A legend of improvisational theater, Del Close is best known for discovering and cultivating the talents of John Belushi, Chris Farley, Bill Murray, Mike Myers, and countless other comedy giants. Jeff Griggs was a student of Close's at the ImprovOlympic in Chicago when he was asked to help the aging mentor (often in ill health) by driving him around the city on his weekly errands. The two developed a volatile friendship that shocked, angered, and amused both of them—and produced this hilarious and ultimately endearing chronicle of Close's last years. "As Socrates was to learning, Lenin was to communism, and Al Sloan was to General Motors, so Del Close was the force that impelled Second City and Improv. Griggs's portrait is touching, funny and captures Del's essence beautifully."—Dan Aykroyd. Already optioned for a major motion picture.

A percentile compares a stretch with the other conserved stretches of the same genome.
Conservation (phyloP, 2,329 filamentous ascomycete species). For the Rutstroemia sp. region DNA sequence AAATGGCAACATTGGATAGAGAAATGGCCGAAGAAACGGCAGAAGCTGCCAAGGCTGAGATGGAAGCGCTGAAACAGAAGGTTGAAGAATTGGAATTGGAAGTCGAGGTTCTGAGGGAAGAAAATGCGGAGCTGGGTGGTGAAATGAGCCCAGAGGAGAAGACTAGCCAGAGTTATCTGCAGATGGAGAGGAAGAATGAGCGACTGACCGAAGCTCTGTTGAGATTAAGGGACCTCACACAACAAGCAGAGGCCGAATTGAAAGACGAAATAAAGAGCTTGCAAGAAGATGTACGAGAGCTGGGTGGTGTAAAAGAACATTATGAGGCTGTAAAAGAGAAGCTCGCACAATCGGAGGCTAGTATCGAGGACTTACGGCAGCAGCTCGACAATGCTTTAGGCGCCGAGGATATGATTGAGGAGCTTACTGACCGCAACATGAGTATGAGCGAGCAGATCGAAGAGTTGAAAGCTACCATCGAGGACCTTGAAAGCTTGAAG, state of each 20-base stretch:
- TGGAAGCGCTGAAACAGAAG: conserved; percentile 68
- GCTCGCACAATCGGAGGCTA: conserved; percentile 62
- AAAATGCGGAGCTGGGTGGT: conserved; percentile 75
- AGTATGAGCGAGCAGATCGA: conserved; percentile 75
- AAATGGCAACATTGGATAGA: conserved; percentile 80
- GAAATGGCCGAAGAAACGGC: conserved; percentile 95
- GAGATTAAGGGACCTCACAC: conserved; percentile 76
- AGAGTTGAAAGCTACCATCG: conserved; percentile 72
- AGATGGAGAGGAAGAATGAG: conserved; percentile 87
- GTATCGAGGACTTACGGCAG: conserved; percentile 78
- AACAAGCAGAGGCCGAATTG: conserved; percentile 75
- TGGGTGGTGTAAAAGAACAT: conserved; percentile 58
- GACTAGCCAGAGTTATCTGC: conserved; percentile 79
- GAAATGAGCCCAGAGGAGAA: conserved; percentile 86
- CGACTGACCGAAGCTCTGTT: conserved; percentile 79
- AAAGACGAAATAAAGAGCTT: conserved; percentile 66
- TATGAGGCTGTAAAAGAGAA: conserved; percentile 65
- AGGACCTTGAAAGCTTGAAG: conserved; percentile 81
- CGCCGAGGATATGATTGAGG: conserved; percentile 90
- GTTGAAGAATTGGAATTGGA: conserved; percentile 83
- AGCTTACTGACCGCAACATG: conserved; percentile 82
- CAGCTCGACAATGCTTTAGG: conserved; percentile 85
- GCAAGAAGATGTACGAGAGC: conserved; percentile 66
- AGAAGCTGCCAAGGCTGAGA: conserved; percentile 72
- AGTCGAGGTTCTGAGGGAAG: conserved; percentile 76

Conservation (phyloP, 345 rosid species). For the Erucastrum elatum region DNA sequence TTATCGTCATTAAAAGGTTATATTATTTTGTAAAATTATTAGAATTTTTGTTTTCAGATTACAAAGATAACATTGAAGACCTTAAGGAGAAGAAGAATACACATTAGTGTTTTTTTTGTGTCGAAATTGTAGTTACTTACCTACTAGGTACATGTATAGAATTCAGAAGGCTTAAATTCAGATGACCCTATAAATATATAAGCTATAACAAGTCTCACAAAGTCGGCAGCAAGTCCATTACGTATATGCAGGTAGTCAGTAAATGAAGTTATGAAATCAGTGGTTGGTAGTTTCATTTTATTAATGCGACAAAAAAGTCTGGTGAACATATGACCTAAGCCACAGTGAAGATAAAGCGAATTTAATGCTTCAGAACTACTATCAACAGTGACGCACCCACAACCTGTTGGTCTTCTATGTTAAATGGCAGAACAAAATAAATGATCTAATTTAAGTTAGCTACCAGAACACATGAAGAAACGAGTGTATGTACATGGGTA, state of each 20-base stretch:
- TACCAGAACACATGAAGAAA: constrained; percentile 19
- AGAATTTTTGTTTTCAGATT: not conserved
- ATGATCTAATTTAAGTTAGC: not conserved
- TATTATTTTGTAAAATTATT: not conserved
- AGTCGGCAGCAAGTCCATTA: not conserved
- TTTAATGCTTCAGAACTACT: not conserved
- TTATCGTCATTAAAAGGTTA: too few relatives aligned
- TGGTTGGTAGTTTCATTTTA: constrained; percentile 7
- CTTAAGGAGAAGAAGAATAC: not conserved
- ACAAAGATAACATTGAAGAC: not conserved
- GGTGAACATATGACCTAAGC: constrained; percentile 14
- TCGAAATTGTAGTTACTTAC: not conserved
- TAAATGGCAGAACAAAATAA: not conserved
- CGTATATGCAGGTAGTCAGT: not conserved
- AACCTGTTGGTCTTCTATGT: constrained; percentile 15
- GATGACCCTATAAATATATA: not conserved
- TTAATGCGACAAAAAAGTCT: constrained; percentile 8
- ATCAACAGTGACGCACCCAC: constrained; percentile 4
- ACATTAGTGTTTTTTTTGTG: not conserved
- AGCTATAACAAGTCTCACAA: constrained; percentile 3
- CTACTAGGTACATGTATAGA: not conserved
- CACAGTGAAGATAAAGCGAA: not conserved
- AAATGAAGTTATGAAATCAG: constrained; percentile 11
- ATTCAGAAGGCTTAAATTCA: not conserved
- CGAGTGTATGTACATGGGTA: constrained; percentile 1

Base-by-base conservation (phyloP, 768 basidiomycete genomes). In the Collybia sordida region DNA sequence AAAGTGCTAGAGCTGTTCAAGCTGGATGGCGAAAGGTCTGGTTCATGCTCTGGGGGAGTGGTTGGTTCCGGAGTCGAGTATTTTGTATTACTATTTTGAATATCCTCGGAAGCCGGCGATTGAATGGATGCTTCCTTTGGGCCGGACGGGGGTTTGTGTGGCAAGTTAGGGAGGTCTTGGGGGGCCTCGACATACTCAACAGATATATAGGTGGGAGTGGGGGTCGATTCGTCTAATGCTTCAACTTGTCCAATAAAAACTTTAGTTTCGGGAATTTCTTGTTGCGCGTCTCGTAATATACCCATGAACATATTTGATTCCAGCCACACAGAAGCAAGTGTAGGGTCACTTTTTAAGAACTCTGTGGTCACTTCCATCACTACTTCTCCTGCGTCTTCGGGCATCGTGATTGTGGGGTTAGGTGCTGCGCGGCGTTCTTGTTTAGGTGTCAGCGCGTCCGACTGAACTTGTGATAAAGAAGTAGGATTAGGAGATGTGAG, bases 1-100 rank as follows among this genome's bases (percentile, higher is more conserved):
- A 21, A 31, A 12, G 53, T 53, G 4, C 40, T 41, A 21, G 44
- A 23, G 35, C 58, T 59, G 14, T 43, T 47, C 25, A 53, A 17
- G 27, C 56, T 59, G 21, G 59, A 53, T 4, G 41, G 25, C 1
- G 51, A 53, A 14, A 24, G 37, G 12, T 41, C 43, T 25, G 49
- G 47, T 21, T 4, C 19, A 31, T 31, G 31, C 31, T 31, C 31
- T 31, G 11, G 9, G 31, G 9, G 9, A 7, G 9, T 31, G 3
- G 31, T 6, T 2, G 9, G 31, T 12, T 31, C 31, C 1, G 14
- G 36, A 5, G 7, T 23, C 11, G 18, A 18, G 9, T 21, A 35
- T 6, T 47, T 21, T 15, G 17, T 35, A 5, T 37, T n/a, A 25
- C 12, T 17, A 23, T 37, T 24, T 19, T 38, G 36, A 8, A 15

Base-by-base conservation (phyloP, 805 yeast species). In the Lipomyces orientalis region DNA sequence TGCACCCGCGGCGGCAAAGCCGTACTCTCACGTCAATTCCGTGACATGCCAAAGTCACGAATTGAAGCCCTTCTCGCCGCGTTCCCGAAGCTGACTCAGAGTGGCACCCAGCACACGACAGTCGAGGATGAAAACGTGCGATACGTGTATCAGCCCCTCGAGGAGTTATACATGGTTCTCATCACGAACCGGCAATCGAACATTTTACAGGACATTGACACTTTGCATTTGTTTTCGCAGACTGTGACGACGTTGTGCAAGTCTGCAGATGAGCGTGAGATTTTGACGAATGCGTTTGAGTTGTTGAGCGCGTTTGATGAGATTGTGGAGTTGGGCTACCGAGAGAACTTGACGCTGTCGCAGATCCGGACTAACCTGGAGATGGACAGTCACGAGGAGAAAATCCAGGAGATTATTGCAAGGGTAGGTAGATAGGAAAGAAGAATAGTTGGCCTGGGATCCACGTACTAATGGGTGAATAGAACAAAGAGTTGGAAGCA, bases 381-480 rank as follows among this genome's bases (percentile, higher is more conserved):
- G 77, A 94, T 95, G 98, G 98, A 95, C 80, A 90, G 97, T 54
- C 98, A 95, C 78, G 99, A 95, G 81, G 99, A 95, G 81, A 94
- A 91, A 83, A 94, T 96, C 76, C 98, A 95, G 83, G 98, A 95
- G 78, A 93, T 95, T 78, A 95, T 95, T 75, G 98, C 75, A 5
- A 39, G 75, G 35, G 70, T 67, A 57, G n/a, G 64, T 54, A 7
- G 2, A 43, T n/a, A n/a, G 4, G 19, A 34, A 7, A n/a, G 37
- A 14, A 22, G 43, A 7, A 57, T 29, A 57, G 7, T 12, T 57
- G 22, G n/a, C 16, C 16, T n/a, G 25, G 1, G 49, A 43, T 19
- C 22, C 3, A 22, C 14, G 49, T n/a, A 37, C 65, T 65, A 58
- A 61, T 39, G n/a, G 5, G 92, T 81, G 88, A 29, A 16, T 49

The father of improvisational theater and an inspiration for such comedians as John Belushi, Bill Murray and Chris Farley, Close was once called "the Ted Kaczynski of modern comedy," and his alternately brilliant and self-destructive personality is compellingly recorded in this anecdotal biography. Griggs, a friend and former student of Close's who assisted the ailing artist with his errands during the latter years of his life, takes readers on a jarring and otherworldly journey through the byways of Chicago, recounting the conversations and wild experiences that he shared with the eccentric comedian. Tales of Close's explosive, sometimes harsh teaching style (he was fond of yelling and of cutting people up with criticism when they made mistakes) will make readers cringe in sympathy for his students, but Griggs's description of the relationship between Close and Farley brings out the artist's humanity. By the end, Close emerges as a complex figure-a dedicated teacher, a brilliant comedian, a lonely artist and a suicidal misfit who was consistently outrageous and seemingly obsessed with himself. (Before his death on March 4, 1999, Close made Griggs promise to find a way to keep his skull and ashes in the Del Close Theater at Improv Olympic so that he could still "affect the work.") Griggs's descriptions of Close's filthy living habits and his obscene bombast will put some readers off their lunch and, by focusing almost exclusively on private, affectionate anecdotes, Griggs is rarely able to convey the enormity of Close's talent. However, this book succeeds as a personal tribute to a tortured but beloved friend.